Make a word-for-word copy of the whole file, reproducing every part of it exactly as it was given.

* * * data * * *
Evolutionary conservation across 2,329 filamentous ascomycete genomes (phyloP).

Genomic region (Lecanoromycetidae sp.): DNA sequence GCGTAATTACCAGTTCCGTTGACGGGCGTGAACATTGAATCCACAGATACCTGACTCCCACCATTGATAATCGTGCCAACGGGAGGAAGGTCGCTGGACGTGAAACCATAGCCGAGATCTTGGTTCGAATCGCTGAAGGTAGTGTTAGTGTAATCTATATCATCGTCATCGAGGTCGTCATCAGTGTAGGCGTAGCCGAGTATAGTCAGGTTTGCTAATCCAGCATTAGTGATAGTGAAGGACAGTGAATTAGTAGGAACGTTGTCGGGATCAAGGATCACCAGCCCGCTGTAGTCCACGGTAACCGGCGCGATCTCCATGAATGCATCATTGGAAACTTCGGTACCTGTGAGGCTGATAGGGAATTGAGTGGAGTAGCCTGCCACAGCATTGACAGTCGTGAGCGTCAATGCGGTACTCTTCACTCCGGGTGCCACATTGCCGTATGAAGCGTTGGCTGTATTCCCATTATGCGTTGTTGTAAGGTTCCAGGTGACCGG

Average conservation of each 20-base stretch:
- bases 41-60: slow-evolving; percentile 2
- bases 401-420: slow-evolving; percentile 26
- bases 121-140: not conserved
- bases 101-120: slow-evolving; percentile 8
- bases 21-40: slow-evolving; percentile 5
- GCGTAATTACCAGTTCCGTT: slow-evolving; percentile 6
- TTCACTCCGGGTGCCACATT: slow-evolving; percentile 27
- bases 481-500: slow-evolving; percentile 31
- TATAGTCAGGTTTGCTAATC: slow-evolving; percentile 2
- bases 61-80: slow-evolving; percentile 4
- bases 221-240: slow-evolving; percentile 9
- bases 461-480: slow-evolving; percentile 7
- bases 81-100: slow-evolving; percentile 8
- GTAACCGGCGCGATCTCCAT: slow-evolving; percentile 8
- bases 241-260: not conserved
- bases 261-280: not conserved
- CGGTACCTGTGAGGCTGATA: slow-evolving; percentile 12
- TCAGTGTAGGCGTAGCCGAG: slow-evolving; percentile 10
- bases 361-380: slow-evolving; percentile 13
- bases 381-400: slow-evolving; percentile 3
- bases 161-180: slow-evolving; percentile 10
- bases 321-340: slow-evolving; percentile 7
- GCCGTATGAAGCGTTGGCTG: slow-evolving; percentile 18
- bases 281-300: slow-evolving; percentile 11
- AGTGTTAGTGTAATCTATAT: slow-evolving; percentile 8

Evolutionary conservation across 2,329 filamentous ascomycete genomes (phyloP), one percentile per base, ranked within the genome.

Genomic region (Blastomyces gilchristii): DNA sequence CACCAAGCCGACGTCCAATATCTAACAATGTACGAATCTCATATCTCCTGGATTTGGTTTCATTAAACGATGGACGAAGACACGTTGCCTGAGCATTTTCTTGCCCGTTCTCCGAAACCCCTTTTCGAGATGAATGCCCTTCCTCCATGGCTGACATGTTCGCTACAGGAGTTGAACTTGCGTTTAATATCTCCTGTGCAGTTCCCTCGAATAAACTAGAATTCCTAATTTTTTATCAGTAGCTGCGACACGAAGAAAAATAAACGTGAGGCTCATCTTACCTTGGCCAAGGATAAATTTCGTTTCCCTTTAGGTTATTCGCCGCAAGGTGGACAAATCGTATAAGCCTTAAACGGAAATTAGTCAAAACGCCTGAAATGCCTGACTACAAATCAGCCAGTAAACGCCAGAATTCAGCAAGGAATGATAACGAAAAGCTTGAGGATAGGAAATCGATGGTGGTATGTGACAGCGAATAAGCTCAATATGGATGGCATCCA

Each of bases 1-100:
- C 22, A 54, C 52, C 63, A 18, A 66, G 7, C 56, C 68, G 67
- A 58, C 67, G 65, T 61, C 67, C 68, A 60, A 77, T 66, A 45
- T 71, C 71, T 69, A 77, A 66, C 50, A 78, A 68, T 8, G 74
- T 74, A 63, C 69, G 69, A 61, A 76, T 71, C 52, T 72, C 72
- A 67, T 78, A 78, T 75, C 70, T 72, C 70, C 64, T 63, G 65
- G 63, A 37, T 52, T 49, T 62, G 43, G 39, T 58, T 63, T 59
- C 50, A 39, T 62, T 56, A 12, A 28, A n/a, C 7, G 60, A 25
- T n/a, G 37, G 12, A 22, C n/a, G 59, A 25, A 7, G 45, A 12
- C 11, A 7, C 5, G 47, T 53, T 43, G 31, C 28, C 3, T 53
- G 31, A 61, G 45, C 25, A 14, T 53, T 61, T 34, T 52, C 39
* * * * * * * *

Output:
Evolutionary conservation across 2,329 filamentous ascomycete genomes (phyloP).

Genomic region (Lecanoromycetidae sp.): DNA sequence GCGTAATTACCAGTTCCGTTGACGGGCGTGAACATTGAATCCACAGATACCTGACTCCCACCATTGATAATCGTGCCAACGGGAGGAAGGTCGCTGGACGTGAAACCATAGCCGAGATCTTGGTTCGAATCGCTGAAGGTAGTGTTAGTGTAATCTATATCATCGTCATCGAGGTCGTCATCAGTGTAGGCGTAGCCGAGTATAGTCAGGTTTGCTAATCCAGCATTAGTGATAGTGAAGGACAGTGAATTAGTAGGAACGTTGTCGGGATCAAGGATCACCAGCCCGCTGTAGTCCACGGTAACCGGCGCGATCTCCATGAATGCATCATTGGAAACTTCGGTACCTGTGAGGCTGATAGGGAATTGAGTGGAGTAGCCTGCCACAGCATTGACAGTCGTGAGCGTCAATGCGGTACTCTTCACTCCGGGTGCCACATTGCCGTATGAAGCGTTGGCTGTATTCCCATTATGCGTTGTTGTAAGGTTCCAGGTGACCGG

Average conservation of each 20-base stretch:
- bases 41-60: slow-evolving; percentile 2
- bases 401-420: slow-evolving; percentile 26
- bases 121-140: not conserved
- bases 101-120: slow-evolving; percentile 8
- bases 21-40: slow-evolving; percentile 5
- GCGTAATTACCAGTTCCGTT: slow-evolving; percentile 6
- TTCACTCCGGGTGCCACATT: slow-evolving; percentile 27
- bases 481-500: slow-evolving; percentile 31
- TATAGTCAGGTTTGCTAATC: slow-evolving; percentile 2
- bases 61-80: slow-evolving; percentile 4
- bases 221-240: slow-evolving; percentile 9
- bases 461-480: slow-evolving; percentile 7
- bases 81-100: slow-evolving; percentile 8
- GTAACCGGCGCGATCTCCAT: slow-evolving; percentile 8
- bases 241-260: not conserved
- bases 261-280: not conserved
- CGGTACCTGTGAGGCTGATA: slow-evolving; percentile 12
- TCAGTGTAGGCGTAGCCGAG: slow-evolving; percentile 10
- bases 361-380: slow-evolving; percentile 13
- bases 381-400: slow-evolving; percentile 3
- bases 161-180: slow-evolving; percentile 10
- bases 321-340: slow-evolving; percentile 7
- GCCGTATGAAGCGTTGGCTG: slow-evolving; percentile 18
- bases 281-300: slow-evolving; percentile 11
- AGTGTTAGTGTAATCTATAT: slow-evolving; percentile 8

Evolutionary conservation across 2,329 filamentous ascomycete genomes (phyloP), one percentile per base, ranked within the genome.

Genomic region (Blastomyces gilchristii): DNA sequence CACCAAGCCGACGTCCAATATCTAACAATGTACGAATCTCATATCTCCTGGATTTGGTTTCATTAAACGATGGACGAAGACACGTTGCCTGAGCATTTTCTTGCCCGTTCTCCGAAACCCCTTTTCGAGATGAATGCCCTTCCTCCATGGCTGACATGTTCGCTACAGGAGTTGAACTTGCGTTTAATATCTCCTGTGCAGTTCCCTCGAATAAACTAGAATTCCTAATTTTTTATCAGTAGCTGCGACACGAAGAAAAATAAACGTGAGGCTCATCTTACCTTGGCCAAGGATAAATTTCGTTTCCCTTTAGGTTATTCGCCGCAAGGTGGACAAATCGTATAAGCCTTAAACGGAAATTAGTCAAAACGCCTGAAATGCCTGACTACAAATCAGCCAGTAAACGCCAGAATTCAGCAAGGAATGATAACGAAAAGCTTGAGGATAGGAAATCGATGGTGGTATGTGACAGCGAATAAGCTCAATATGGATGGCATCCA

Each of bases 1-100:
- C 22, A 54, C 52, C 63, A 18, A 66, G 7, C 56, C 68, G 67
- A 58, C 67, G 65, T 61, C 67, C 68, A 60, A 77, T 66, A 45
- T 71, C 71, T 69, A 77, A 66, C 50, A 78, A 68, T 8, G 74
- T 74, A 63, C 69, G 69, A 61, A 76, T 71, C 52, T 72, C 72
- A 67, T 78, A 78, T 75, C 70, T 72, C 70, C 64, T 63, G 65
- G 63, A 37, T 52, T 49, T 62, G 43, G 39, T 58, T 63, T 59
- C 50, A 39, T 62, T 56, A 12, A 28, A n/a, C 7, G 60, A 25
- T n/a, G 37, G 12, A 22, C n/a, G 59, A 25, A 7, G 45, A 12
- C 11, A 7, C 5, G 47, T 53, T 43, G 31, C 28, C 3, T 53
- G 31, A 61, G 45, C 25, A 14, T 53, T 61, T 34, T 52, C 39